4. Granted, all of that. But the first order effects are enough to pay for the experiements necessary to be sure of the second order effects.

          5. Sure, but we also need to slow down and then stop carbon emissions. All of these geoengineering things are, at best, partial solutions that we won't know the efficacy of until a long time from now. Meanwhile, we do know of other things that will help. You just don't happen to like any of them, so you're looking for excuses not to implement them.

  3. It's in the nature of law that parties are free to disregard their undertakings – and pay the consequences. In this case, the consequences in domestic political discredit would probably be more serious than the international ones.

    What I fear is that, in the US, there may be those who come to power who will pay consequences for respecting the agreement, and reap rewards for disregarding it.

    1. It was easy and vote-winning for the Bush administration to sabotage the climate negotiations, struggling slowly forward towards an agreement. President Rubio would face a very different situation, with the Paris Agreement a settled feature of the foreign policy landscape. Disregarding it might pay off domestically, but would be very costly internationally. Retaliatory carbon tariffs are only one possible tactic. The US by itself can't save the fossil fuel industry in the face of a global transition.

        1. A congenital blanket defect, surely. I mostly write about other things where I am more likely to be right, or at least interestingly wrong.

          BTW, I appreciate your revealing e-mail address, though I can't share it with other readers.

          1. My publishing company (which will have a published novel for sale hopefully by the end of January!) is Melancholy Donkey Press.

        2. Just out of curiosity, which part do you disagree with? That it wouldn't be costly domestically, to try to tank this?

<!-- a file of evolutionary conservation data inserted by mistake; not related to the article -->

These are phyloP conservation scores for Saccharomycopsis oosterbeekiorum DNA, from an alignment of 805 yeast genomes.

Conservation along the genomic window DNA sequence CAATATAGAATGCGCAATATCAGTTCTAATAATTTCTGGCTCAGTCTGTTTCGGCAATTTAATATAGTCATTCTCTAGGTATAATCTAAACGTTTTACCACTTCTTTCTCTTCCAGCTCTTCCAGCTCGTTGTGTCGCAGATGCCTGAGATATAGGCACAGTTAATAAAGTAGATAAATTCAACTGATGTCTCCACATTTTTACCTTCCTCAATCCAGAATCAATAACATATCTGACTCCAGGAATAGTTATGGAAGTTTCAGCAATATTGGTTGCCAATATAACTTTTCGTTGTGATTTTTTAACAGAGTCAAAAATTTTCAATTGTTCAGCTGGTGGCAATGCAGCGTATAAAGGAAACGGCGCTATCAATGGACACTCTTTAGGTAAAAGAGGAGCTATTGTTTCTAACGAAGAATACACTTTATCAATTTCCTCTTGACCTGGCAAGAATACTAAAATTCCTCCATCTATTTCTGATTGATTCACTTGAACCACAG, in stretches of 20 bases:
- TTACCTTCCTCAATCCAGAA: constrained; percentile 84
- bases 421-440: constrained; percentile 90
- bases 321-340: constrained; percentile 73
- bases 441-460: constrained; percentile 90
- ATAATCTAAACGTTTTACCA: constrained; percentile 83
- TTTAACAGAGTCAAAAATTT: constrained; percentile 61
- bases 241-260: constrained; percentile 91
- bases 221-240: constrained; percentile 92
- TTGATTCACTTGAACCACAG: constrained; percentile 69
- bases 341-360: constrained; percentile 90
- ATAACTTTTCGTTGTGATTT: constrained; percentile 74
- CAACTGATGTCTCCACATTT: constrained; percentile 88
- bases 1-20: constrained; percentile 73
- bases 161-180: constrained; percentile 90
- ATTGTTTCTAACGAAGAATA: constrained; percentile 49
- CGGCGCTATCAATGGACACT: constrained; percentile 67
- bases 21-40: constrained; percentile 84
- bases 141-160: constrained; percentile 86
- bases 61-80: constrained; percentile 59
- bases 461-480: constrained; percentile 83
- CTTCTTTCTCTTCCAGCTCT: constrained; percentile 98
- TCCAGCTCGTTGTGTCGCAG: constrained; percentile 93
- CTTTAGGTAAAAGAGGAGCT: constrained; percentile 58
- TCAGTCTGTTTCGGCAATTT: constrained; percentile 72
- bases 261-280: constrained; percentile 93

I am not sure what I think yet, but I tend to think with James that very soon, it will look really bad to be against this. We are herd animals after all. Still like to hear what you think though.

          1. It might be costly for the GOP as a whole to break the agreement, though it also might not be; I suspect that the American electorate's commitment to fighting global warming is very shallow and will come in well behind how people react to other issues. And, especially among Republicans, a policy opposed by foreigners is often considered a virtue rather than a sin.

            Beyond all that, and one place I think James often errs, is that it's a mistake to think of U.S. political parties as the sort of unitary actors that European parties usually are. In predicting what a politician here is going to do, going by the party's preference will lead you astray, as what is in that individual's best interest and his personal ideology are both significantly more relevant. And, for various reasons, at this moment, that logic is pushing Republican politicians to oppose any attempts to deal with global warming to a degree well beyond what is in the party's best interests. A President Rubio, let alone a President Cruz, would kill this agreement in a heartbeat if elected.

          2. It is CW in the pol sci trade that American political parties have been getting steadily more coherent ideological and more disciplined, so that they – and especially the Republicans – now look much more like European parties than the loose coalitions that held up to the 1960s. The leftmost Republican congressman is to the right of the rightmost Democrat, isn't it so? In disciplined parties, there is more room for lemming death marches. GOP congresspeople are bound hand and foot to both Grover Norquist's anti-tax crusade, the Koch-funded denialist network, and the nativist Tea Party base, media and lobbies. It's far from clear that these commitments correspond to all their individual electoral interests outside the Old South. The GOP platform is a long way from the preferences of the median American voter, the Democratic one close to it. The trouble-with-Kansas mystery is why in the polling booth these same voters often vote Republican, against their interests and policy preferences. Cultural and racial animus doesn't look a sustainable basis for a party in a two-party system. Trump and Carson may have lit the fuse for the implosion.